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Notes from the Field: A Cluster of Ocular Syphilis Cases — Seattle, Washington, and San Francisco, California, 2014–2015

Sophie Woolston, MD1; Stephanie E. Cohen, MD2,3; Robyn Neblett Fanfair, MD4; Sarah C. Lewis, MD3; Christina M. Marra, MD5; Matthew R. Golden, MD1,6

From December 1, 2014, to January 30, 2015, in King County, Washington, four cases of ocular syphilis, defined as clinical signs or symptoms consistent with ocular disease (e.g., uveitis or vision loss) in a person with laboratory-confirmed syphilis of any stage, were reported. All four cases occurred in men who have sex with men (MSM), two of whom were sex partners. Median age of the four patients was 39 years (range = 29–52 years). Three of the patients were infected with human immunodeficiency virus (HIV). Among the three HIV-infected patients, the median CD4 count was 111 cells/ml, and the median HIV-RNA was 34,740 copies/ml. All four patients had visual symptoms, including vision loss, flashing lights, and blurry vision. Ophthalmologic examinations were performed and all four were diagnosed with uveitis. All four patients had positive serum from rapid plasma reagin (RPR) testing (titer range = 1:256–1:4096). Based on history, one patient had late latent syphilis, and the remaining three received diagnoses of early latent syphilis. The three patients with early latent syphilis had cerebrospinal fluid (CSF) analysis performed; two had positive CSF in venereal disease research laboratory (VDRL) testing. Three patients received treatment with aqueous crystalline penicillin G for 14 days, and one was treated with 10 days of procaine penicillin and probenecid. All four patients had initial improvement in ocular symptoms after treatment. However, one patient still had a blind spot in one eye 1 month after treatment, and two patients were considered legally blind after 5 months; the fourth patient was lost to follow-up.

Public Health–Seattle & King County has estimated that approximately 6–12 cases of symptomatic ocular syphilis occur annually in the county (1). The occurrence of four cases within 2 months led to a clinical advisory to medical providers and west coast health departments.

Following the clinical advisory from King County, the San Francisco Department of Public Health identified eight cases of ocular syphilis reported from December 15, 2014, to March 25, 2015. Seven cases (88%) were in males; six (75%) were in MSM. No epidemiologic links were identified among the patients. Median age of the patients was 52 years (range = 35–58 years). Seven (88%) were HIV-infected (six MSM and one female commercial sex worker). Four patients had CD4 and HIV-RNA lab data available; median CD4 count was 291 cells/ml, median HIV-RNA was 84,500 copies/ml. Ophthalmologic examinations were performed on all eight patients, and records were reviewed for five. Diagnoses included ischemic optic neuropathy, uveitis, and retinal detachment. All patients had positive serum RPR (titer range = 1:256–1:8192); two had an initial false negative RPR because of the prozone effect. Three patients had a rash consistent with secondary syphilis, four had early latent syphilis, and one had late latent syphilis. Four cases had CSF analysis, three with a positive CSF VDRL result. All eight patients received aqueous crystalline penicillin G for 14 days. Following treatment, seven patients had improvement in ocular symptoms, and one patient had permanent visual loss in one eye after 3 months.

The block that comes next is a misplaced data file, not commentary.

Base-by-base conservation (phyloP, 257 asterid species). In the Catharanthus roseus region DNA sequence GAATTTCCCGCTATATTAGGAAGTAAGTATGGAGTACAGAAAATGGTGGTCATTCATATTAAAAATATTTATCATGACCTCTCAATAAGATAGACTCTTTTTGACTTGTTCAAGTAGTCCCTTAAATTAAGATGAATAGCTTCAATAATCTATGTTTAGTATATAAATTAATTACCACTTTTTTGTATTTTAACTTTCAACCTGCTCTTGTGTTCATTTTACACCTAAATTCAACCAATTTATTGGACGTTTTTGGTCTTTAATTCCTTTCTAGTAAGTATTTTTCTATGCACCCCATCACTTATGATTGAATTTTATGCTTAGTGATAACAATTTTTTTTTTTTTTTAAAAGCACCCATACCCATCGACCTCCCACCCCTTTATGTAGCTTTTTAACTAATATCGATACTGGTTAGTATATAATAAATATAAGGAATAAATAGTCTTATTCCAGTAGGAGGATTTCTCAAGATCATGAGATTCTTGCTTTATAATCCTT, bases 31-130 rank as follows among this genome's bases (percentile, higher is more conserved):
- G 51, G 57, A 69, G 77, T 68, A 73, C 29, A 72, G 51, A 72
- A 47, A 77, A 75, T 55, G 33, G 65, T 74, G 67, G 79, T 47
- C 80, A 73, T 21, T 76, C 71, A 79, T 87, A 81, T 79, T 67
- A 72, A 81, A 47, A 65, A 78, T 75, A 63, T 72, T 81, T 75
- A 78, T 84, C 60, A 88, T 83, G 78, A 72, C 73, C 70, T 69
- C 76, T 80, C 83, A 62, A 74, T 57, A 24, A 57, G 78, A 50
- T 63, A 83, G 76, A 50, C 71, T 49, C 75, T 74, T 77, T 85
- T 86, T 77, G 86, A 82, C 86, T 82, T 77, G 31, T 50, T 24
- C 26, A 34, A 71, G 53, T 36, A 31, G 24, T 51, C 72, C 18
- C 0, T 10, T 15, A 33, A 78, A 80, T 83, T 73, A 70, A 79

Ocular syphilis, a clinical manifestation of neurosyphilis, typically occurs during early syphilis; uveitis is the most common presentation (2–4). For sexually active persons, the following steps can reduce the risk for syphilis: 1) being in a long-term mutually monogamous relationship with a partner who has been tested and has not tested positive for early syphilis; 2) using latex condoms correctly every time they have sex; and 3) for MSM, having annual screening for syphilis, and more frequent screening for MSM at greater risk. All patients who receive a diagnosis of syphilis should be asked screening questions to identify visual, hearing, or neurologic symptoms and receive a careful neurologic exam. Patients with ocular symptoms consistent with syphilis should be serologically evaluated for syphilis. An immediate ophthalmologic evaluation and CSF examination is recommended for patients with syphilis and ocular complaints. However, a normal CSF examination can occur with ocular syphilis. Ocular syphilis cases should be managed according to the treatment recommendations for neurosyphilis, regardless of CSF results, and patients should be tested for HIV (5).

Cases of ocular syphilis should be reported to the state or local health department within 24 hours of diagnosis (6). For questions about possible ocular syphilis cases please contact Sara E. Oliver, MD, at 404-639-1204 or at

1Department of Medicine, Division of Allergy and Infectious Diseases, University of Washington; 2San Francisco Department of Public Health; 3Division of Infectious Diseases, University of California, San Francisco; 4Division of STD Prevention, National Center for HIV/AIDS, Viral Hepatitis, STD, and TB Prevention, CDC; 5Department of Neurology, University of Washington; 6HIV/STD Control Program, Public Health – Seattle & King County.

Corresponding author: Robyn Neblett Fanfair, 404-639-6044,


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